“I did this with the awareness that everything was being done correctly and legally,” read the appeal.

Because of this, according to Urdangarin, the Mallorca court’s sentence was based on an “illogical and absurd rationale that lacks the required solidity and reasonability,” adding that the judges’ version of events was “more improbable than probable.”

The appeal also blamed Urdangarin’s ex-partner, Diego Torres, for all the irregularities, saying he bore responsibility for closing the deals.

Torres had been originally sentenced to eight years and six months in prison and fined 1,723,843 euros.

He was found guilty of, among other crimes, defrauding the treasury by illegally transferring hidden income through an international web of shell companies based in the United Kingdom and Belize.

Torres had also lodged his own appeal, in which he insisted that every single activity carried out by the Noos Institute was supervised by the Royal Household.

The latter even controlled Noos’ interns, Torres claimed.

The Supreme Court on Tuesday decided to reduce Torres’ sentence to five years and eight months, a difference of almost three years’ worth of jail time.

On the other hand, the former regional president of the Balearic Islands, Jaume Matas, saw his sentence of three years and eight months in prison for his role in the fraud scheme confirmed by the court.

The Balearic government, then under the control of the conservative Popular Party, had funneled public funds into Urdangarin and his business partner’s supposedly “non-profit” Noos Institute to the tune of 2.3 million euros ($2.72 million).

Urdangarin used his prominent position as the husband of Cristina, a member of the Royal Family among whose titles was that of the Duchess of Palma, to secure public contracts from his acquaintances in various public bodies.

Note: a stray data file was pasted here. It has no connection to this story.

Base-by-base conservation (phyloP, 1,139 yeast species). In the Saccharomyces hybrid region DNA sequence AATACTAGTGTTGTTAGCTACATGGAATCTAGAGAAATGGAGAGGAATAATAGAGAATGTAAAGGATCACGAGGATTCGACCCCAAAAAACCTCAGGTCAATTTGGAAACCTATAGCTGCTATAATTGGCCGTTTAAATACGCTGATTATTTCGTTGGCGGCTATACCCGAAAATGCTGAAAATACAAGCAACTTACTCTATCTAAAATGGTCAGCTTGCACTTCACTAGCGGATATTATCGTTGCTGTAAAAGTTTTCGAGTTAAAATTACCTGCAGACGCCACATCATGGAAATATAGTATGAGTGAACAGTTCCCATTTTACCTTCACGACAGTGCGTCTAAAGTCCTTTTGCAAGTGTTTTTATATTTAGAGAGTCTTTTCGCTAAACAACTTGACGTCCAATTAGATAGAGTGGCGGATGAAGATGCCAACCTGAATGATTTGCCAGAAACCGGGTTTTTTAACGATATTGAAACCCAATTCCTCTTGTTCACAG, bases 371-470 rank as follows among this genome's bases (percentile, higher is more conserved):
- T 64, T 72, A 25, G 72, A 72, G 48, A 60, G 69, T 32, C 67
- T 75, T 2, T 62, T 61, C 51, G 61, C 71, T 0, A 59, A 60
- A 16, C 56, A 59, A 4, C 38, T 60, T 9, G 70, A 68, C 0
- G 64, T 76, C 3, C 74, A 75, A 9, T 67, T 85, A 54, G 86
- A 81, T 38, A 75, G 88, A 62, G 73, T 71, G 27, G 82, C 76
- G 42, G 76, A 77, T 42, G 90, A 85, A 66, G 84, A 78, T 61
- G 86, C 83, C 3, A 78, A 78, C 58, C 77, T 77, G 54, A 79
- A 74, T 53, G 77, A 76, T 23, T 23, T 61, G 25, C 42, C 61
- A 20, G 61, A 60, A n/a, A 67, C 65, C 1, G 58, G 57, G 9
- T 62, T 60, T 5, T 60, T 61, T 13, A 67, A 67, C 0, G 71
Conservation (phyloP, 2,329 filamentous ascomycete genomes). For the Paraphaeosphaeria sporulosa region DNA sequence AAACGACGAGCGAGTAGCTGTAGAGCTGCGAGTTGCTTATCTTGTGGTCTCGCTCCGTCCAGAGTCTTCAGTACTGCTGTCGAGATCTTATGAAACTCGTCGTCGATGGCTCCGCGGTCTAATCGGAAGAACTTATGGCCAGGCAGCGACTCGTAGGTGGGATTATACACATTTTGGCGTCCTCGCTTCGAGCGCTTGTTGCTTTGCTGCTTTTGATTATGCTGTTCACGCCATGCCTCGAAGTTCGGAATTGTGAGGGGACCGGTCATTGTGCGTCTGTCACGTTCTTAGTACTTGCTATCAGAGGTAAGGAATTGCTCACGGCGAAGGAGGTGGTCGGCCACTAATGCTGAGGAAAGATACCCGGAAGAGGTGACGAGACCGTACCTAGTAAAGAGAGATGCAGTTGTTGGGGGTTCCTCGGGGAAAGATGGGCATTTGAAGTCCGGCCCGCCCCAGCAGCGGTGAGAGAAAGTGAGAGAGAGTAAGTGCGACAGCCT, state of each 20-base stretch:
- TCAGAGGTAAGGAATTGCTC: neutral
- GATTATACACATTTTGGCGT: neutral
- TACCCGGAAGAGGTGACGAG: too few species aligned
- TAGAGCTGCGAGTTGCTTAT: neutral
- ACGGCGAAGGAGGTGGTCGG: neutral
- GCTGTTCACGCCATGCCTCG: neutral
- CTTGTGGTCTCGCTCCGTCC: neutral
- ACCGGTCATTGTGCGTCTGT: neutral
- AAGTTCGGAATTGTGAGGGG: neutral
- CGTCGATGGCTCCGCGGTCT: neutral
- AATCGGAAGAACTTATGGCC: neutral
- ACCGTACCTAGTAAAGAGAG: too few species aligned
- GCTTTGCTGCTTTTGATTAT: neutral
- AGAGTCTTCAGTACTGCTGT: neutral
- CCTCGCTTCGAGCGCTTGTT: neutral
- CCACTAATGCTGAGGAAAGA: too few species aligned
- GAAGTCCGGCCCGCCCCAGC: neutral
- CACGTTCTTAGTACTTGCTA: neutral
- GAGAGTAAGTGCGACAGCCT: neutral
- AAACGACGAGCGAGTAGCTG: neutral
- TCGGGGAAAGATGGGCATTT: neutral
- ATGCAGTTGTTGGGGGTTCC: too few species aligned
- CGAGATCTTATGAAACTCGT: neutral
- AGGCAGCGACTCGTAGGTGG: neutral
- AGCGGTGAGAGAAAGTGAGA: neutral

Noos received more than three million euros from the regional government of Valencia and an annual contract worth 120,000 euros from Madrid’s failed bid to host the 2016 Olympic Games.

This illicit income allowed Cristina and Urdangarin to bankroll an opulent lifestyle, including owning a large, modern and almost palatial house in an upscale suburb of Barcelona.

Once the case became public, King Felipe decided to strip Urdangarin and Cristina of their royal title of Duchess of Palma de Mallorca, according to a royal decree published June 12, 2015.

The princess, who sat on the accused’s bench alongside her husband was the first member of the royal family to stand trial since Spain was restored to democracy in 1978.

The princess was initially found guilty of civil, not criminal, charges and ordered to pay a fine of 265,088 euros for profiting from the embezzlement and tax fraud perpetrated by her husband, but the Supreme Court reduced the penalty to 136,950 euros.